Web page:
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STATISTICS OF KINDERGARTENS, 1923-24
This report contains statistics of public and of private kindergartens for the school year 1923-24. Increases appear in the number of kindergartens, number of teachers, and in the number of pupils enrolled, over those reported in 1922. The largest increase is in California, where the kindergarten enrollment increased 29 per cent during this two-year period, and the public school enrollment increased 22 per cent.
Reports were received from 126 more private kindergartens in 1924 than in 1922, but 567 fewer pupils were enrolled. In villages having a population of fewer than 2,500, reports were received from 896 public kindergartens, a gain of 204 over 1922. In cities of 2,500 and over, reports were received from 7,619 public kindergartens, an increase of 615 over 1922. The total enrollment for all types of kindergartens in 1924 is 618,819, which is 12.8 per cent of all children in the United States of ages 4 and 5. A total of 12,992 teachers were employed in 9,834 schools.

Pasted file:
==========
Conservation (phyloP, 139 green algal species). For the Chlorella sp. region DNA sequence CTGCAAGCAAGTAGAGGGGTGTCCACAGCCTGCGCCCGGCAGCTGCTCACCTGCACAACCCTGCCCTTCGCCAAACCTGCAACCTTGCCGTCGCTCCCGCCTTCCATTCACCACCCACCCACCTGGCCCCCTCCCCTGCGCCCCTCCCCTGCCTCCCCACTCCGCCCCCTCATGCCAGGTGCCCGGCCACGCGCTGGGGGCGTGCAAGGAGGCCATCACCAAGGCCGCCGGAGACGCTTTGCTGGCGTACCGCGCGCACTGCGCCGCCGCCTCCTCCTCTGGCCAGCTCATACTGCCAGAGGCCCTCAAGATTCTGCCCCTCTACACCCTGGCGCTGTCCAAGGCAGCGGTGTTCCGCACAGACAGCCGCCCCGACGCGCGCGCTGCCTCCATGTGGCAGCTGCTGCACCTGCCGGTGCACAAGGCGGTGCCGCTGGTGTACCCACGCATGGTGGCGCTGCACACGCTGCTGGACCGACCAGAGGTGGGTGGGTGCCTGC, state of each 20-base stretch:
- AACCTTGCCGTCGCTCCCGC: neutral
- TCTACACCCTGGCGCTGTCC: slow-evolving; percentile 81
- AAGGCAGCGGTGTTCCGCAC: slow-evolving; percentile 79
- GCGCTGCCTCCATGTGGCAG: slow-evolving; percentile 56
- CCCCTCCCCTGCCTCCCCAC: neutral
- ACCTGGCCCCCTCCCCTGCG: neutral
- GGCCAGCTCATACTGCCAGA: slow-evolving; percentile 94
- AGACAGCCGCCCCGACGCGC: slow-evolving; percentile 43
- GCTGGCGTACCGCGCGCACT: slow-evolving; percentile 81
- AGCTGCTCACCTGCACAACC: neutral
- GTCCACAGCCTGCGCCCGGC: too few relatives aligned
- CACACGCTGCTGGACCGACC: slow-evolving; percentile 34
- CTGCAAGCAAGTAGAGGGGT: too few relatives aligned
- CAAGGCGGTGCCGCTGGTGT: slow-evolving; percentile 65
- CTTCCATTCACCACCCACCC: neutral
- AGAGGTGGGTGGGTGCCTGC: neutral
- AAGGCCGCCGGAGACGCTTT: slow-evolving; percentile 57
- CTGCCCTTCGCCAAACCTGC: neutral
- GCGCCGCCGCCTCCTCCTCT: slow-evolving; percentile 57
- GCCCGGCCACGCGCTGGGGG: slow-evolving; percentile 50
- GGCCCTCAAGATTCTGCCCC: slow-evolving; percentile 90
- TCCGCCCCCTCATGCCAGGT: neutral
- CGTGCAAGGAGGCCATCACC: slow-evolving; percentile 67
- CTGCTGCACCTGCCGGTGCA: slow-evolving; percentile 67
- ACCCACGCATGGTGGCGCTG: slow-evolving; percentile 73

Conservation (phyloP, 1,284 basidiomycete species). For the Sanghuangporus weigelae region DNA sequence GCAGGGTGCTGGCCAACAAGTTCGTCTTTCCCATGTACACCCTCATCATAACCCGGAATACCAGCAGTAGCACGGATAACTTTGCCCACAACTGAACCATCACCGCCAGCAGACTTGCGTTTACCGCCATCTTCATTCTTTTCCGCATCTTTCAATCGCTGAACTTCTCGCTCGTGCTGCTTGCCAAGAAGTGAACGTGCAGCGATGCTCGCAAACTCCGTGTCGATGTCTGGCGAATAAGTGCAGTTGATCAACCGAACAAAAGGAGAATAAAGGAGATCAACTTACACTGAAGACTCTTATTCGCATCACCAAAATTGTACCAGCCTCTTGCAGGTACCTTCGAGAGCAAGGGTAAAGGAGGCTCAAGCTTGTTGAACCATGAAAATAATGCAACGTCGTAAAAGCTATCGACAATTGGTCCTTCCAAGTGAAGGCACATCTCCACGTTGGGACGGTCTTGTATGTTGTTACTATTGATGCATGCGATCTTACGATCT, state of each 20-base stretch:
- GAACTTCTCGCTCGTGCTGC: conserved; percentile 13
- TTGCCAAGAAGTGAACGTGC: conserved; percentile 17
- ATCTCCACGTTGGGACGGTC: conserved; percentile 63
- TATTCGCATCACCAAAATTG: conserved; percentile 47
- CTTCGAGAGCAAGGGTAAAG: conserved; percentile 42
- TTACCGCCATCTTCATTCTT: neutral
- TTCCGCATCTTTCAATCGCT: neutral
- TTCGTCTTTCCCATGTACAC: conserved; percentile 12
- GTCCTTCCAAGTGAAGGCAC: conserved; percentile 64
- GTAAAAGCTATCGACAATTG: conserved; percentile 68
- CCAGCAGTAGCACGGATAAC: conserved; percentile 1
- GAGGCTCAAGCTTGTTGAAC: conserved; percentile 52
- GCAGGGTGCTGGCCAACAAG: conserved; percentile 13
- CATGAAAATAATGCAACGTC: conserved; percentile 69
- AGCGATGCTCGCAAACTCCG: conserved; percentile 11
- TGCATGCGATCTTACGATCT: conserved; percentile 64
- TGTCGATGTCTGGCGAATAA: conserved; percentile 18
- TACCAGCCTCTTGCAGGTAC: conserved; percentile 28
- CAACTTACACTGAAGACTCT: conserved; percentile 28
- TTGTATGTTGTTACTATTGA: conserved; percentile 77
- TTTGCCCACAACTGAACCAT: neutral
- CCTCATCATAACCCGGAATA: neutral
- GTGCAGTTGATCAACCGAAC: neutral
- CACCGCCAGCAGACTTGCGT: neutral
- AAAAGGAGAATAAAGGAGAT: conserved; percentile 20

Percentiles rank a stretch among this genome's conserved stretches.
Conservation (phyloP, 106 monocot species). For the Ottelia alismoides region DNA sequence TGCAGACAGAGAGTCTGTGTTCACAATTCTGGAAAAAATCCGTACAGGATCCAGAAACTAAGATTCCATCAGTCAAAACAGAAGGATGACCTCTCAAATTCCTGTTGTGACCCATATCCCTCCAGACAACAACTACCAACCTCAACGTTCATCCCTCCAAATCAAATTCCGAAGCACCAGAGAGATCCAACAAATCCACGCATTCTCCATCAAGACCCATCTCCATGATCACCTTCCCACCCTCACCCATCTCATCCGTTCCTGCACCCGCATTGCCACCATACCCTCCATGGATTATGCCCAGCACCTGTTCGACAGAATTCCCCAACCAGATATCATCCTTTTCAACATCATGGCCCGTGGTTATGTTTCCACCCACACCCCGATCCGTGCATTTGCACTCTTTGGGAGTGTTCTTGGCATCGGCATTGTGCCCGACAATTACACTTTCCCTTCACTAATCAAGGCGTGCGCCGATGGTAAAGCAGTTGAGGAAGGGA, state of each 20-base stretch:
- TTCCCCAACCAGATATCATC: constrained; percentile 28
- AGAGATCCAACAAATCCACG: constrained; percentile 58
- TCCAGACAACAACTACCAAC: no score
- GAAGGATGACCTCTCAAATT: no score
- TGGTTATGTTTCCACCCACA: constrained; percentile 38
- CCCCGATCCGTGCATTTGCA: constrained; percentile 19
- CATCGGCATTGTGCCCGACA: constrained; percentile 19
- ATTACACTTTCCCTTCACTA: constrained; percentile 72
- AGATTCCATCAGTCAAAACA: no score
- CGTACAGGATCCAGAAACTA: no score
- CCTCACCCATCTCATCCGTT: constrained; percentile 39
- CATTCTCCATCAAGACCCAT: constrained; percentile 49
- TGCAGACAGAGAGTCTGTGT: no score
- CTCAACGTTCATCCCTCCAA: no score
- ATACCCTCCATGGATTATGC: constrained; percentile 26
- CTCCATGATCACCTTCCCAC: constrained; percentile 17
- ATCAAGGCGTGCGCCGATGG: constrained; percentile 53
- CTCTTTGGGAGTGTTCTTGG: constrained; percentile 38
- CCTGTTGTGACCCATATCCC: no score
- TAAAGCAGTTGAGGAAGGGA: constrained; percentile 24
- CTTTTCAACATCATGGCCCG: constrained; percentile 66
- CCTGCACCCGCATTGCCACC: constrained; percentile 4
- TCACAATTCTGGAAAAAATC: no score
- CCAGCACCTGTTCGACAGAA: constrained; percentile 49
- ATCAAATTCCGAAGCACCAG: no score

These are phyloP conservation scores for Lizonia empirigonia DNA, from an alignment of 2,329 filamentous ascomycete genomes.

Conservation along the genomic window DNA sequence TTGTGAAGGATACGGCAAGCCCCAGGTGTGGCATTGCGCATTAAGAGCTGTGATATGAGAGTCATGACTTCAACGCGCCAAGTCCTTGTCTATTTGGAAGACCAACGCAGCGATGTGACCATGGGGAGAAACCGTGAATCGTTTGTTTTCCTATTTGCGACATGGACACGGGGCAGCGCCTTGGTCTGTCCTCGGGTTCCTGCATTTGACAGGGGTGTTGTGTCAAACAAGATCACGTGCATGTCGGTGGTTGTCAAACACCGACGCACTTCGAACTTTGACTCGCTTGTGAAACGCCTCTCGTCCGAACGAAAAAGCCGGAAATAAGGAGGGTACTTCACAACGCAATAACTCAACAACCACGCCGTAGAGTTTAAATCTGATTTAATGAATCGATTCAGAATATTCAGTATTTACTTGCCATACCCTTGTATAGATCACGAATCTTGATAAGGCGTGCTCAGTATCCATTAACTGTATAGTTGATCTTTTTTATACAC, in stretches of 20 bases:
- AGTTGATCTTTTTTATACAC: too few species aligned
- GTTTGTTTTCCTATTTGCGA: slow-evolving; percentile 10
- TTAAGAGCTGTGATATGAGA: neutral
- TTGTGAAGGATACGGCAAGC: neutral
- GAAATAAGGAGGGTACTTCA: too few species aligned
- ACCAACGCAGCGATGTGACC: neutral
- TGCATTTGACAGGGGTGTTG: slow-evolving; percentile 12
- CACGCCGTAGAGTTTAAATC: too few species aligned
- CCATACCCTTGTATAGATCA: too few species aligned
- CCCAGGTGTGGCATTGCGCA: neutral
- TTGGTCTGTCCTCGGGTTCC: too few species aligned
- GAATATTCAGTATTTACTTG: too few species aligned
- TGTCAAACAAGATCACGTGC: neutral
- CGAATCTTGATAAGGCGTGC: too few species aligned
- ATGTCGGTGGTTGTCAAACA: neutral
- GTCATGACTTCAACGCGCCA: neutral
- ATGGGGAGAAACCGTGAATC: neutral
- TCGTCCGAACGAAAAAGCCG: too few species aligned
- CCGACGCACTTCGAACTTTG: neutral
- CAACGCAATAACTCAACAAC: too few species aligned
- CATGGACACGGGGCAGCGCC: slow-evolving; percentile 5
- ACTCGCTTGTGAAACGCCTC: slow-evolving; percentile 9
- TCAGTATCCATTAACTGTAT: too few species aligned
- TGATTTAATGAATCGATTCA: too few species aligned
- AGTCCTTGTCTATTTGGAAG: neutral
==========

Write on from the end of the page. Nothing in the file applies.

In the public kindergartens the average annual salary of a supervisor for 1924 is $2,472, and of a teacher $1,564, both salaries being slight increases over 1922. In the private kindergartens the average annual salary of a director is $1,720, of a teacher $914, and of an assistant teacher $648, all of which are decreases from 1922.
In 1914 the bureau received reports from 1,571 private kindergartens, having 2,139 teachers, 74,725 pupils, and an average daily attendance of 51,684. In the same year 7,254 public kindergartens reported 8,430 teachers, 391,143 pupils, and an average daily attendance of 224,978. In 1924, 1,319 private kindergartens reported 1,390 teachers, 54,456 pupils, and an average daily attendance of 36,564. In 1924, 8,515 public kindergartens reported 10,852 teachers, 564,363 pupils, and an average daily attendance of 330,154. The loss in enrollment in the private kindergartens is due largely to the absorption of the private kindergarten in some localities by the public school systems. The increase noted in the public kindergartens is due to several causes; namely: (1) Continuous healthy growth of kindergartens; (2) absorption of the private kindergartens; (3) increase in school attendance in general; (4) growth of cities; and (5) more complete returns.
The urban population has increased from 47,021,513 in 1914 to 59,159,996 in 1924. The total number of children in kindergartens in 1914 is 465,868, which is less than 1 per cent of the urban population. For 1924 the number in kindergartens is 618,819, which is